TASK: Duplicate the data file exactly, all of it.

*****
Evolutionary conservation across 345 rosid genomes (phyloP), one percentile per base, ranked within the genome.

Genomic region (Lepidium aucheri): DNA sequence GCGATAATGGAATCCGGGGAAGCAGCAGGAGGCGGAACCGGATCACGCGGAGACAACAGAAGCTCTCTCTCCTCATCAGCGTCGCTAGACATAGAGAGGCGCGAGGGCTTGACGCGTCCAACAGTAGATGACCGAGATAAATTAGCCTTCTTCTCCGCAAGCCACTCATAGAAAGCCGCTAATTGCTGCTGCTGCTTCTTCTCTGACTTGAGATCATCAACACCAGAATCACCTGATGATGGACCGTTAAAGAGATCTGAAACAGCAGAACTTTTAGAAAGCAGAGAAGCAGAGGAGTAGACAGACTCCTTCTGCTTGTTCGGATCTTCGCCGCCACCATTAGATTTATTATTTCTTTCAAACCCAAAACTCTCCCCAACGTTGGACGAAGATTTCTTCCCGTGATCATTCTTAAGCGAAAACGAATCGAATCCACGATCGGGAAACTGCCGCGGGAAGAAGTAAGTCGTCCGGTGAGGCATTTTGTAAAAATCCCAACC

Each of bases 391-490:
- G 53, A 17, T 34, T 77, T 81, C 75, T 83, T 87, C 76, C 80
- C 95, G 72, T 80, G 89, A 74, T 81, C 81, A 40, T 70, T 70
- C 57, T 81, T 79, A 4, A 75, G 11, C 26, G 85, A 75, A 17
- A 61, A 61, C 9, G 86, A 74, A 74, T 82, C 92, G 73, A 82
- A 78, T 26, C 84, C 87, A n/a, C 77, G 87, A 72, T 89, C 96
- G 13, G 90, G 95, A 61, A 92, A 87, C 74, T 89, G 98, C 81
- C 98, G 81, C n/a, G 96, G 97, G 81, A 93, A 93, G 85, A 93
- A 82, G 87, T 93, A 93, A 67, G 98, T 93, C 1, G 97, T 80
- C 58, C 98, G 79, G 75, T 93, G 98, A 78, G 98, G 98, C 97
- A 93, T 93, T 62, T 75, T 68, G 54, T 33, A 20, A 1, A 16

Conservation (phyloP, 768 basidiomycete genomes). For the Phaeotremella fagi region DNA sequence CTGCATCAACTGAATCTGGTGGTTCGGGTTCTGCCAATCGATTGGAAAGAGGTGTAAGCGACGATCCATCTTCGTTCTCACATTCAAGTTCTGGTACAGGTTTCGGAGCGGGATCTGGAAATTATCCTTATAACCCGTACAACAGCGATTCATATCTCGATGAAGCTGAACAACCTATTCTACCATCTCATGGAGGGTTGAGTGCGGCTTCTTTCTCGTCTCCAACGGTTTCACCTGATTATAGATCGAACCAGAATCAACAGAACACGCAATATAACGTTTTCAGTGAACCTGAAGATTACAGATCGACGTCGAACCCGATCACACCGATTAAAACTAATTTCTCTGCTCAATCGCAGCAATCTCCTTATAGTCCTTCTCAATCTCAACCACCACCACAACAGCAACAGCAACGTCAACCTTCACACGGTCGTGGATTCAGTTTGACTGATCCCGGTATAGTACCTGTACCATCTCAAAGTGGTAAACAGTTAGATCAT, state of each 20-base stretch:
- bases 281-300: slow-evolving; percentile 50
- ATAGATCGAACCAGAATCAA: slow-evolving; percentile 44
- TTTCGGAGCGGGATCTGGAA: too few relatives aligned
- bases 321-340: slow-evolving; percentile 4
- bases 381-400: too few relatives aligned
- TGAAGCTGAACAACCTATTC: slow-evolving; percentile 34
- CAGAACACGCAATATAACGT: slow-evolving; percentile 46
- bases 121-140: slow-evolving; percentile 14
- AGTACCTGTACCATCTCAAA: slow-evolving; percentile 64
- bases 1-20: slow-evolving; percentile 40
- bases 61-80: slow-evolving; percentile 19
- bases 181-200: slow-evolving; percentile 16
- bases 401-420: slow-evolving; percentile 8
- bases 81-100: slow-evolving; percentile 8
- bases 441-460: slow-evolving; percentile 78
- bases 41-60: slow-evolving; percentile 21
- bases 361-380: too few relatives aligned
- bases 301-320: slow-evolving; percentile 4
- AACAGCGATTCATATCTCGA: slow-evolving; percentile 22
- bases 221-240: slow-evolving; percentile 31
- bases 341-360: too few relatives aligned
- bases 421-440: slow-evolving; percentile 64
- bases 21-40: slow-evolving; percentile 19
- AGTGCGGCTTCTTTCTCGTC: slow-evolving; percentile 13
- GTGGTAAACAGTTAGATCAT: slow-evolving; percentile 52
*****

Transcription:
Evolutionary conservation across 345 rosid genomes (phyloP), one percentile per base, ranked within the genome.

Genomic region (Lepidium aucheri): DNA sequence GCGATAATGGAATCCGGGGAAGCAGCAGGAGGCGGAACCGGATCACGCGGAGACAACAGAAGCTCTCTCTCCTCATCAGCGTCGCTAGACATAGAGAGGCGCGAGGGCTTGACGCGTCCAACAGTAGATGACCGAGATAAATTAGCCTTCTTCTCCGCAAGCCACTCATAGAAAGCCGCTAATTGCTGCTGCTGCTTCTTCTCTGACTTGAGATCATCAACACCAGAATCACCTGATGATGGACCGTTAAAGAGATCTGAAACAGCAGAACTTTTAGAAAGCAGAGAAGCAGAGGAGTAGACAGACTCCTTCTGCTTGTTCGGATCTTCGCCGCCACCATTAGATTTATTATTTCTTTCAAACCCAAAACTCTCCCCAACGTTGGACGAAGATTTCTTCCCGTGATCATTCTTAAGCGAAAACGAATCGAATCCACGATCGGGAAACTGCCGCGGGAAGAAGTAAGTCGTCCGGTGAGGCATTTTGTAAAAATCCCAACC

Each of bases 391-490:
- G 53, A 17, T 34, T 77, T 81, C 75, T 83, T 87, C 76, C 80
- C 95, G 72, T 80, G 89, A 74, T 81, C 81, A 40, T 70, T 70
- C 57, T 81, T 79, A 4, A 75, G 11, C 26, G 85, A 75, A 17
- A 61, A 61, C 9, G 86, A 74, A 74, T 82, C 92, G 73, A 82
- A 78, T 26, C 84, C 87, A n/a, C 77, G 87, A 72, T 89, C 96
- G 13, G 90, G 95, A 61, A 92, A 87, C 74, T 89, G 98, C 81
- C 98, G 81, C n/a, G 96, G 97, G 81, A 93, A 93, G 85, A 93
- A 82, G 87, T 93, A 93, A 67, G 98, T 93, C 1, G 97, T 80
- C 58, C 98, G 79, G 75, T 93, G 98, A 78, G 98, G 98, C 97
- A 93, T 93, T 62, T 75, T 68, G 54, T 33, A 20, A 1, A 16

Conservation (phyloP, 768 basidiomycete genomes). For the Phaeotremella fagi region DNA sequence CTGCATCAACTGAATCTGGTGGTTCGGGTTCTGCCAATCGATTGGAAAGAGGTGTAAGCGACGATCCATCTTCGTTCTCACATTCAAGTTCTGGTACAGGTTTCGGAGCGGGATCTGGAAATTATCCTTATAACCCGTACAACAGCGATTCATATCTCGATGAAGCTGAACAACCTATTCTACCATCTCATGGAGGGTTGAGTGCGGCTTCTTTCTCGTCTCCAACGGTTTCACCTGATTATAGATCGAACCAGAATCAACAGAACACGCAATATAACGTTTTCAGTGAACCTGAAGATTACAGATCGACGTCGAACCCGATCACACCGATTAAAACTAATTTCTCTGCTCAATCGCAGCAATCTCCTTATAGTCCTTCTCAATCTCAACCACCACCACAACAGCAACAGCAACGTCAACCTTCACACGGTCGTGGATTCAGTTTGACTGATCCCGGTATAGTACCTGTACCATCTCAAAGTGGTAAACAGTTAGATCAT, state of each 20-base stretch:
- bases 281-300: slow-evolving; percentile 50
- ATAGATCGAACCAGAATCAA: slow-evolving; percentile 44
- TTTCGGAGCGGGATCTGGAA: too few relatives aligned
- bases 321-340: slow-evolving; percentile 4
- bases 381-400: too few relatives aligned
- TGAAGCTGAACAACCTATTC: slow-evolving; percentile 34
- CAGAACACGCAATATAACGT: slow-evolving; percentile 46
- bases 121-140: slow-evolving; percentile 14
- AGTACCTGTACCATCTCAAA: slow-evolving; percentile 64
- bases 1-20: slow-evolving; percentile 40
- bases 61-80: slow-evolving; percentile 19
- bases 181-200: slow-evolving; percentile 16
- bases 401-420: slow-evolving; percentile 8
- bases 81-100: slow-evolving; percentile 8
- bases 441-460: slow-evolving; percentile 78
- bases 41-60: slow-evolving; percentile 21
- bases 361-380: too few relatives aligned
- bases 301-320: slow-evolving; percentile 4
- AACAGCGATTCATATCTCGA: slow-evolving; percentile 22
- bases 221-240: slow-evolving; percentile 31
- bases 341-360: too few relatives aligned
- bases 421-440: slow-evolving; percentile 64
- bases 21-40: slow-evolving; percentile 19
- AGTGCGGCTTCTTTCTCGTC: slow-evolving; percentile 13
- GTGGTAAACAGTTAGATCAT: slow-evolving; percentile 52